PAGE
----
It really began by looking at how weaning stress impacts immune responses in horses. Then, that has taken me down the road of looking at the impact of transportation stress and how that may impact the immune response of horses and particularly, older horses that are still going out there and showing and competing. You already have an immune-compromised animal, but then you're adding layers of stress to that. What does that do to the physiological state of the animal? I think it was sort of a natural migration to have a look at that.
Nicole: What are your hopes for owners’ understanding in geriatric horse care?
Amanda: Just don't forget about the old horse and assume that, just because you've been vaccinating them year after year after year, that they don't need to be maintained on a vaccination schedule. Definitely maintain a proper vaccination schedule and work with your vet to do that. Make sure to check fecal egg counts on older horses. We've shown that senior horses have higher fecal egg counts and may be higher shedders than younger horses. Keep them on a proper vaccination schedule based on fecal egg counts.
Then, don't over-estimate the power that nutrition may have. Basically, we are enhancing or supporting immune function with age in geriatric horses. We've done some work looking at that and showing that nutrition can actually improve immune responses to vaccination in older horses and reduce inflammation or the inflammaging response. I think those are important factors.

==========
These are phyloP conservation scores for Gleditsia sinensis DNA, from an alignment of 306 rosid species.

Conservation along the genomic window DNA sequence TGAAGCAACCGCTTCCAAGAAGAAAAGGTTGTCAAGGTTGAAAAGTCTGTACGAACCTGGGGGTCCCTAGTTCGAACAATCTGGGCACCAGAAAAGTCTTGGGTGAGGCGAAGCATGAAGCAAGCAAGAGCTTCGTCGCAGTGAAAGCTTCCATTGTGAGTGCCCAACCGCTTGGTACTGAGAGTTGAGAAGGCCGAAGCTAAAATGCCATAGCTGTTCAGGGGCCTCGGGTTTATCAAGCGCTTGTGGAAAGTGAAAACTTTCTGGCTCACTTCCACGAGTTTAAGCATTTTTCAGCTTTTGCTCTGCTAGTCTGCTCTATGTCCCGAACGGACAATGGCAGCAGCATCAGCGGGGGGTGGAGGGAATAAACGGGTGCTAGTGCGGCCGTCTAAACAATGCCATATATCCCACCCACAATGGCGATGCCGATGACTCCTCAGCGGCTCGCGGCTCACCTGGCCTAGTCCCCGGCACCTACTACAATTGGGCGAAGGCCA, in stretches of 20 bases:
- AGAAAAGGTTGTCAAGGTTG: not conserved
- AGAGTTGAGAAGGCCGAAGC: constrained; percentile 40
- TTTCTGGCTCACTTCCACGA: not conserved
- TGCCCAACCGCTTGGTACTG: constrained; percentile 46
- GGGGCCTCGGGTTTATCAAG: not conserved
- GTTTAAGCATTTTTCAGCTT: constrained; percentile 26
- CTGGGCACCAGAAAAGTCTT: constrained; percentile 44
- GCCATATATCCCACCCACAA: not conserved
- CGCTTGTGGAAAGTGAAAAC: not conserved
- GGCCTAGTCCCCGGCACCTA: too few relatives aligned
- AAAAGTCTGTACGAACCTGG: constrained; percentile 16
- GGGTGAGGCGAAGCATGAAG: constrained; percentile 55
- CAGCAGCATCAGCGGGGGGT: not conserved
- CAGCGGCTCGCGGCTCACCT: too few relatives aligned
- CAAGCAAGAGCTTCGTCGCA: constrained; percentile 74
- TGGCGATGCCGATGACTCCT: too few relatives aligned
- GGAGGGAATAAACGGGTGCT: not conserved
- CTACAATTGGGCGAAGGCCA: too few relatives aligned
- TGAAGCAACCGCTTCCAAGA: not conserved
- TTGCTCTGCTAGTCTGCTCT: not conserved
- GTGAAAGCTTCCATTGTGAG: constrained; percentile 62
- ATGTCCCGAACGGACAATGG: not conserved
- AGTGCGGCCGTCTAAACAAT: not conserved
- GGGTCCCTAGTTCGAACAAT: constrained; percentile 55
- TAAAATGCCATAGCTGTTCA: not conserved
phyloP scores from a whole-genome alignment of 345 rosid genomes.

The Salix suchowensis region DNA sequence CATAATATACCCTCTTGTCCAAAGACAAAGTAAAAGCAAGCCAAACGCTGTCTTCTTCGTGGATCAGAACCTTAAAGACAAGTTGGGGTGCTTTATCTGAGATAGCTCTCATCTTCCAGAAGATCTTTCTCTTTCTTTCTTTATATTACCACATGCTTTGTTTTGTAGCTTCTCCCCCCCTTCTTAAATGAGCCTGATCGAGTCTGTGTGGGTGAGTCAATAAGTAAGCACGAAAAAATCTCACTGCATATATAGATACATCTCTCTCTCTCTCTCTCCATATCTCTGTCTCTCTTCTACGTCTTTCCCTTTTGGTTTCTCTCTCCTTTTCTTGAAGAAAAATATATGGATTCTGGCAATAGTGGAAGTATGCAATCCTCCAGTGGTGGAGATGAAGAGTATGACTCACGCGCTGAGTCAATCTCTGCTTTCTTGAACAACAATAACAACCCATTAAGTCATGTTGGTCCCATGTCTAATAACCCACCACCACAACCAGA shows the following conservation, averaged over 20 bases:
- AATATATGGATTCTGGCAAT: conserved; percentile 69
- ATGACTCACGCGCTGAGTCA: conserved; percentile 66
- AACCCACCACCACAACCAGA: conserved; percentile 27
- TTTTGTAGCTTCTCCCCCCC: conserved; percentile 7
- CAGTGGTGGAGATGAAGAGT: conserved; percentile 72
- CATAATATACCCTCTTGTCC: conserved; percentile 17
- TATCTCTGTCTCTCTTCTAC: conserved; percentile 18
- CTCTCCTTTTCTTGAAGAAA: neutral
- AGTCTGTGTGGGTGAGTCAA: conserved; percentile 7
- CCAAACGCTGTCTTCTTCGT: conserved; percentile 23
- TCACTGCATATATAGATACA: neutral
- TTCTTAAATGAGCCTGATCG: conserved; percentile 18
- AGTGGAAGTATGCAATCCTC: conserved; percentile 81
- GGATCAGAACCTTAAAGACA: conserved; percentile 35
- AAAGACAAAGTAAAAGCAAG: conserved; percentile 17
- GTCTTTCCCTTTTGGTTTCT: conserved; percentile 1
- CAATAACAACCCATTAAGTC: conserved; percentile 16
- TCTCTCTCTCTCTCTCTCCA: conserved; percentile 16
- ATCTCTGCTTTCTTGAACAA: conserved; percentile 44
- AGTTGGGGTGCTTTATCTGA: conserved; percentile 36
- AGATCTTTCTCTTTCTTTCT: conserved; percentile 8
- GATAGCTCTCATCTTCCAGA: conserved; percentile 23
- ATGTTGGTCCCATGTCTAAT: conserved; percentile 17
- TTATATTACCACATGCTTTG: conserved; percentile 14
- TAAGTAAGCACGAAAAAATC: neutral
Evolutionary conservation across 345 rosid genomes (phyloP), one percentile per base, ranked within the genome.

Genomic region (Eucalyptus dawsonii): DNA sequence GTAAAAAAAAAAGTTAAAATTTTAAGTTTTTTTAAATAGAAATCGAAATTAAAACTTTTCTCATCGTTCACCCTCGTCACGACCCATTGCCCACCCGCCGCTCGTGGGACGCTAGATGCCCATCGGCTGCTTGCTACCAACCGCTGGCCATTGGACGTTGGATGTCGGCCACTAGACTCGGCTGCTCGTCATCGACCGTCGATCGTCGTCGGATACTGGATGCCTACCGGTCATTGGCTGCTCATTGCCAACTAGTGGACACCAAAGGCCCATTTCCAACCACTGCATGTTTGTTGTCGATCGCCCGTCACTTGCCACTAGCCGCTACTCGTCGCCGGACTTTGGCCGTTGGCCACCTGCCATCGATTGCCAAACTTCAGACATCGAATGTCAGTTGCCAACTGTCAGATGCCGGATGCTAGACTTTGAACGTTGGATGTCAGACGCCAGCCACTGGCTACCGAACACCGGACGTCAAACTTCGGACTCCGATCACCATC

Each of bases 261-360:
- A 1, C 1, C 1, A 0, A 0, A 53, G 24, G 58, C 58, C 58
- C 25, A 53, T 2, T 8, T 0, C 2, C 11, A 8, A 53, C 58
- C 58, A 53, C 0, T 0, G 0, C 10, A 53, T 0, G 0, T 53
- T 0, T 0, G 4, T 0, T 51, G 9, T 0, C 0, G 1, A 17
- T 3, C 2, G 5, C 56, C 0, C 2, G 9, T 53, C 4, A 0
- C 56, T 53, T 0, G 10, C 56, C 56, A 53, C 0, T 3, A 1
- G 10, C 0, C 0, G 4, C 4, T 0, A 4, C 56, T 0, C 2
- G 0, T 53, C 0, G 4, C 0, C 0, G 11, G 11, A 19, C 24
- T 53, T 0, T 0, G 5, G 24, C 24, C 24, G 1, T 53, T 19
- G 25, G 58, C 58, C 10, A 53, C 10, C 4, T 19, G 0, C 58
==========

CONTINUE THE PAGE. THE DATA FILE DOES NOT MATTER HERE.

Also, understand what the endocrine status is of your senior horse — work with your vet on that. Make sure that you have a full understanding of whether they are affected by early-stage equine Cushing's disease or late-stage PPID, if they're insulin-dysregulated or not — that’s really going to help properly design nutritional foundations for them and, then, support them in their later years. Keep up with yearly exams. Looking at all of that is going to support healthy, successful years for the senior horse.
Nicole: What should owners look for in ingredients to help support vaccinations?
Amanda: In a couple of big studies that we did with a big feed company — we'd like to investigate a variety of different parameters, but research is costly, so we had narrowed it down to looking at certain components — and some of that work was based on what has been found in human studies as having an impact on immune responses to vaccination. We looked at omega fatty acids and then we looked at prebiotic and probiotic supplementation.
We did a couple of big trials, and we were quite surprised to see that it was prebiotic formulation that enhanced some of the immune responses that we saw and measured in some senior horses. I think it just opened the door for more studies to come that show that nutrition is quite powerful and could potentially have an impact on improving immune responses in horses.
Nicole: Dr. Amanda Adams is an associate professor at the Gluck Equine Research Center at the University of Kentucky. Thank you.
Amanda: Thank you for having me.
I want to learn more about proper nutrition for senior horses.